Heathen Woman: Hidden Agendas in Heathenry

Eiríksstaðir - Wikingerschild. Image by Wolfgang Sauber via Wikimedia Commons. (CC BY-SA 3.0)Heathens generally own their own actions proudly, and they realize that comes with a large dose of accountability and mindful thought about how we spend our energy. Agendas belonging to others do not dictate our values and ethics, nor does formalized doctrine absolve us from having ethics or excuse us when we act with dishonor.

However, heathen groups attempting to take a stand on a controversial issue sometimes take a downward turn. Initially, most people will support such a stand if its pretense is to rid the community of something dishonorable. Then slowly, those initial intentions become blurred and the purpose is lost, due to an underlying hidden agenda. When a group leans heavily into a particular side of politics, and those politics are pushed into the faith, emotions tend to rule the ensuing discussions. Radicalism on every side of the political spectrum exists in all faiths, but embracing radical politics is rarely an effective means of positive community building.

Heathens have historical precedents on this issue. Snorri himself had more than eight chieftaincies in his lifetime and made a living at community building. His fatal flaw, however, was having a huge ego and serving his own agenda rather than attending to the best interests of his community. Those actions turned many of his own supporters against him, and he eventually was murdered in his own home. His political stances were controversial, but his personal agendas swallowed him.

The heart of a warrior does not lie in inciting conflict but rather in determining when, and at what point, a necessary action needs to be taken–not to divide, but to restore the basic principles of honor and stability. That is the difference between working for a cause in logical way versus responding to one based on pure emotion. Odin was a war chieftain, a role that many heathens both admire and respect. This would have required him to consider his responsibilities to those he was charged with overseeing. As heathens who aim to walk in the footsteps left by the gods, our own endeavors become ones that need to reflect our values and character. What we stand for, condone, and create becomes part of our wyrd, and we accept full accountability for the success or consequence.

However, it has become commonplace for some groups to use the heathen platform in order to serve an agenda. The real problem with this is that it only serves to divide an already small community of individuals, rather than finding and cultivating a common ground that builds the heathen community. Rarely are self-serving groups seen providing any sort of education or advocating the restoration of heathen values that were inherent to our ancestors. In fact, these particular groups hardly explore anything that relates to heathenry outside of how it may apply to their cause. They proudly wave the heathen flag to solicit support and end up doing nothing that does anything remotely constructive. Instead, they tend to be extremely vocal yet accomplishing little.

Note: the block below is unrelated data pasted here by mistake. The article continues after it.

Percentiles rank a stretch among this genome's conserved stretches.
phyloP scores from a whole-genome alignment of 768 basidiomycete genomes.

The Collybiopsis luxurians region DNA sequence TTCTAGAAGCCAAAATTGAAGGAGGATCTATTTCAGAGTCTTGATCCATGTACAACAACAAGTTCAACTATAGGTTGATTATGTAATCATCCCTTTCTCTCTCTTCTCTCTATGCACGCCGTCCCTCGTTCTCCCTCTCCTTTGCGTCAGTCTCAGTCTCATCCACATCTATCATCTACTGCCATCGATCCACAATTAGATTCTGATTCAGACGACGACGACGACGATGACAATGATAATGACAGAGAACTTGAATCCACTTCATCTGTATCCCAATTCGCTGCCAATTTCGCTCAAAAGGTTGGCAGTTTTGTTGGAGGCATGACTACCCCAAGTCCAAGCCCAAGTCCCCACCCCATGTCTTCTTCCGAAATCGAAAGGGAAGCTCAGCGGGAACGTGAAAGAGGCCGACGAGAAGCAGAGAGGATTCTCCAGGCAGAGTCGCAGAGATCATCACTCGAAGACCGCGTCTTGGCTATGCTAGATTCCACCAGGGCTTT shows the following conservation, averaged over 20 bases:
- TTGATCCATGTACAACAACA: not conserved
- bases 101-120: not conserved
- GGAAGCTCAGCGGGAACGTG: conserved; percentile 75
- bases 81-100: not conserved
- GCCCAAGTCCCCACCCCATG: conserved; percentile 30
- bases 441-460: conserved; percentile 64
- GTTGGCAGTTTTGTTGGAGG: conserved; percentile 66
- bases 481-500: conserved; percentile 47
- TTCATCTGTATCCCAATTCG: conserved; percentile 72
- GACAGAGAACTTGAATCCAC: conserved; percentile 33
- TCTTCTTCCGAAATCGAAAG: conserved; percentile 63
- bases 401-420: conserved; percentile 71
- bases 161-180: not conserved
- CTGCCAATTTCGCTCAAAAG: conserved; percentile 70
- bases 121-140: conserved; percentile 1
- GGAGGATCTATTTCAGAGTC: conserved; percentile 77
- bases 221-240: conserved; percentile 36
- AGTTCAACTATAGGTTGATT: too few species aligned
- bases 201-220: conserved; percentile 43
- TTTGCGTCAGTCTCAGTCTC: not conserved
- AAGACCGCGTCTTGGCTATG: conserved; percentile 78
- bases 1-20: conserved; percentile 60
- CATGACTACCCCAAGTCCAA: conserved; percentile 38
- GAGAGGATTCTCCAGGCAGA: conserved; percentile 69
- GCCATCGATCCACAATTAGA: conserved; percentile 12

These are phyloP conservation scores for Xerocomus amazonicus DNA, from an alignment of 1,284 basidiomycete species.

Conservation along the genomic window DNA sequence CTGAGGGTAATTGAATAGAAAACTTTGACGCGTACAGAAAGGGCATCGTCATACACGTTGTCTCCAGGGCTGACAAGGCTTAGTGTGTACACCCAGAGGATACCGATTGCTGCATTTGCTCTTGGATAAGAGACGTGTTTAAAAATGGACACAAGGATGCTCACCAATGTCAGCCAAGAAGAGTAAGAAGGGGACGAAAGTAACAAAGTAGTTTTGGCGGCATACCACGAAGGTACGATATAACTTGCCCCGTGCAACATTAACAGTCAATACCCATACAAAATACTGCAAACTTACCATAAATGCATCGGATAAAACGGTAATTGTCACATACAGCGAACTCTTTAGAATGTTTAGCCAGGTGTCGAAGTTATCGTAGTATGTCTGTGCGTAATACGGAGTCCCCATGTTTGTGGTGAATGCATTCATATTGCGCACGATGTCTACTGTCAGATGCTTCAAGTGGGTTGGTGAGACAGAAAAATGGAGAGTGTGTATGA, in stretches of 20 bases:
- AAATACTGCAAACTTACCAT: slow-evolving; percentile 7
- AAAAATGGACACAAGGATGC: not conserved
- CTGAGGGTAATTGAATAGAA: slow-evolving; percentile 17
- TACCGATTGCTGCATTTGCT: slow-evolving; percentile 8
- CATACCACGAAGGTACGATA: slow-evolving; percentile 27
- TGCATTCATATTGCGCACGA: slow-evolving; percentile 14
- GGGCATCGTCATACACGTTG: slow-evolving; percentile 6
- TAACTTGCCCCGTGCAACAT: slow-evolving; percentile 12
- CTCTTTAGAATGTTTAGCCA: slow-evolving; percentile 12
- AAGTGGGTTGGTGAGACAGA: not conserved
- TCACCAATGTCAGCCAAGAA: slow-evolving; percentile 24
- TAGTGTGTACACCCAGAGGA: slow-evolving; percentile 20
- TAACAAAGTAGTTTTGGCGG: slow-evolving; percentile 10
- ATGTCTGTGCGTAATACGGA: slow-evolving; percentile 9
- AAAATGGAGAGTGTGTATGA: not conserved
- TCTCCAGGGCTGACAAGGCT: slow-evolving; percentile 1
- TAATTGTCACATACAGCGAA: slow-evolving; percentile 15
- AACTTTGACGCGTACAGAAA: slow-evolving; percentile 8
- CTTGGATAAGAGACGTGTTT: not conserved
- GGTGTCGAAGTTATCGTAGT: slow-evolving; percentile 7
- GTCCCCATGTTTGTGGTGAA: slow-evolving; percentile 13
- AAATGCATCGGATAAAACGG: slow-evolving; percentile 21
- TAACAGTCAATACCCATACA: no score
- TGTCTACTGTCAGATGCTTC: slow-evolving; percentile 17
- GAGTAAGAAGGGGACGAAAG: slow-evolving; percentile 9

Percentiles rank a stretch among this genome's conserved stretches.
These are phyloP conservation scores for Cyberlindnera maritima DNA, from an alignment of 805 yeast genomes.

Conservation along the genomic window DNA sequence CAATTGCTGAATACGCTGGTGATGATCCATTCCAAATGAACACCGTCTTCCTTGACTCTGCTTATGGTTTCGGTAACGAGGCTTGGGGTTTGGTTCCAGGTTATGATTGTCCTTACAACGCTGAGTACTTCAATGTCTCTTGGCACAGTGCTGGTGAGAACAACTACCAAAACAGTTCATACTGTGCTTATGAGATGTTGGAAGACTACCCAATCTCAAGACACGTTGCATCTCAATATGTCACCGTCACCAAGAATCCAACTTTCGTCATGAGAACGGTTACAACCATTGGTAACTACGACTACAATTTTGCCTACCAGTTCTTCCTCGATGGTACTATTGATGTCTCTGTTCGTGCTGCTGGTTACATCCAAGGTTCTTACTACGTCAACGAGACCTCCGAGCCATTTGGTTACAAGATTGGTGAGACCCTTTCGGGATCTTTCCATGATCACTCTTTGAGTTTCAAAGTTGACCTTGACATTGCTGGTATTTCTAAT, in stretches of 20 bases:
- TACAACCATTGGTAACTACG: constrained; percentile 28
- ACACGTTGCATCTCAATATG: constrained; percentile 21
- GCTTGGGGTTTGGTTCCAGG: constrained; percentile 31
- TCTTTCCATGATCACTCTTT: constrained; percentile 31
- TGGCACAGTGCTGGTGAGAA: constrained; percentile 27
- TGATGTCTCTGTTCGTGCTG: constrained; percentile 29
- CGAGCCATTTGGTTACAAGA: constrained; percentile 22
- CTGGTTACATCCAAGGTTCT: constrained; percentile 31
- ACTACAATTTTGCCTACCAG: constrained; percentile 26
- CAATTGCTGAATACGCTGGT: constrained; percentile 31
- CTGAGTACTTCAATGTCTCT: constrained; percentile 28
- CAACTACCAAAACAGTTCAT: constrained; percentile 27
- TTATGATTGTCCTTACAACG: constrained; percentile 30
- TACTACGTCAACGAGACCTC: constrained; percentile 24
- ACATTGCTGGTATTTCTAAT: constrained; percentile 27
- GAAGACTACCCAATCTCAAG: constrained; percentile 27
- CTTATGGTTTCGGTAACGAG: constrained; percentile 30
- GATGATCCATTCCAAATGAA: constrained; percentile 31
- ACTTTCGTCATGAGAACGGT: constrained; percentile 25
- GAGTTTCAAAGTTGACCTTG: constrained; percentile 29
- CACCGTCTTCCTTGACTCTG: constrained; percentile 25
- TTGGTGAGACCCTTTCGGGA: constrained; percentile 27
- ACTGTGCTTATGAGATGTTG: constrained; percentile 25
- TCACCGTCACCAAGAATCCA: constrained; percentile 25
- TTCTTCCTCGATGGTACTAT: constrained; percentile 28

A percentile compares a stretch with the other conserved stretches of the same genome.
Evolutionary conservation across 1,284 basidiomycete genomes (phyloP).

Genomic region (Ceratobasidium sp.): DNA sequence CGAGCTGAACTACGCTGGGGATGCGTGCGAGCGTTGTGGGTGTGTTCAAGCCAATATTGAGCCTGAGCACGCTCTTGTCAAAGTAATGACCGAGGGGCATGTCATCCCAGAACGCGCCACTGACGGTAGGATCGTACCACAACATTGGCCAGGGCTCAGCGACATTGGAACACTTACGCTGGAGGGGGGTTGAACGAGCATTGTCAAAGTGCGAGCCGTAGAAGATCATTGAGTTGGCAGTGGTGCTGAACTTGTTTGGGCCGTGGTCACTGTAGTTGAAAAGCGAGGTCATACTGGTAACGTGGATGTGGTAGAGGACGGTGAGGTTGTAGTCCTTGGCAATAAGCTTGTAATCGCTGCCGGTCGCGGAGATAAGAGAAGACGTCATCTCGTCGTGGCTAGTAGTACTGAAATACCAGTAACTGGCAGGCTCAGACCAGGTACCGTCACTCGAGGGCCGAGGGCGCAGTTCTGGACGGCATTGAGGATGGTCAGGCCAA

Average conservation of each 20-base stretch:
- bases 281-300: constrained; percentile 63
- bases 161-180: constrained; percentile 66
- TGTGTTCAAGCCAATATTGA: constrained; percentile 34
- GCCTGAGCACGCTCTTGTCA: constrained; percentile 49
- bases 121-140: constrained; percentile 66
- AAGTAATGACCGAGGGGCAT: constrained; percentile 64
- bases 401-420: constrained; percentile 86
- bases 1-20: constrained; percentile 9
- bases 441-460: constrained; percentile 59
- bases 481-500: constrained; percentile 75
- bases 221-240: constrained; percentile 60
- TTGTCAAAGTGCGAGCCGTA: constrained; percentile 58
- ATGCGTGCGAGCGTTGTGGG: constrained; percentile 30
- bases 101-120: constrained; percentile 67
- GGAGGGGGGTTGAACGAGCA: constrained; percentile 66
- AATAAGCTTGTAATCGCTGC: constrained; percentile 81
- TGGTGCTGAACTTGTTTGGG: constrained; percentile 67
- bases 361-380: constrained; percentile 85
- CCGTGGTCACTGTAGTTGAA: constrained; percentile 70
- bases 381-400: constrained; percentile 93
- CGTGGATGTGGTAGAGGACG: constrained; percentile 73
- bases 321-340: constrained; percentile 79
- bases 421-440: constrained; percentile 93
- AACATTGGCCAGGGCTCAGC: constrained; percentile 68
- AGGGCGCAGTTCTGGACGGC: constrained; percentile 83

The reason for this is usually that heathens as a whole do not wish to further separate themselves from each other in order to cater to someone else’s agenda, be it political or personal. We are highly individualistic in our faith, and when we commit ourselves to a cause or group, we do not want it to be something that only services the ego of a few misguided individuals. Heathens are generally very proud of their willingness to own up to their actions and form their decisions accordingly. The causes we choose to support are usually ones that we feel will reflect heathen values and build honor. Where such causes derail is when the group(s) endorsing said cause are actually just hungry for attention and exposure and happy to create disputes with other heathens and the larger community with little if any real resolution. Simply stated, people don’t like wasting their time and energy serving someone else’s goals, especially goals based on mere perception, broadly-based accusations, or personal trifles.

Why not devote the same energy into bridging gaps through logic and education, which helps recognize and restore commonality and shared goals and builds the heathen network of individuals? Heathens are still a growing group trying to reclaim our customs, traditions, and faith. Agendas that aim to divide us do us no good. Historically speaking, chieftains often worked very hard to ensure that the people they were responsible for were conducting themselves in a way that was beneficial to self, home, family and larger community. Without this type of unification, small tribes would have lived in a state of disarray and unpreparedness. There was a prescribed way of resolving conflicts at the Thing. In other words, there was a logical time and place for airing grievances and settling disputes. The rest of the time was spent tending to family and community welfare. They focused on commonality, not division.

As strong individuals, we are fully capable of championing our own causes, ones that we feel coordinate with our values and build honor. Our ability to determine those values is not dependent on someone else’s effort to stake a claim on a particular platform. The quickest way to tell whether the leadership of a particular cause is legitimate or agenda-driven is to investigate the leader’s past actions within the community, ask questions of their peers, and look at where they personally stand on other issues. Does the group tend to cause deliberate divides amongst heathens? Are they known for their good character? Do their actions reflect your values? When coupled with logical planning, dialogue, and active commitment, a group that unifies rather than divides keeps the integrity of how our ancestors lived within tribal communities – as well as providing a reasonable approach to bridging gaps.

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About Heather O'Brien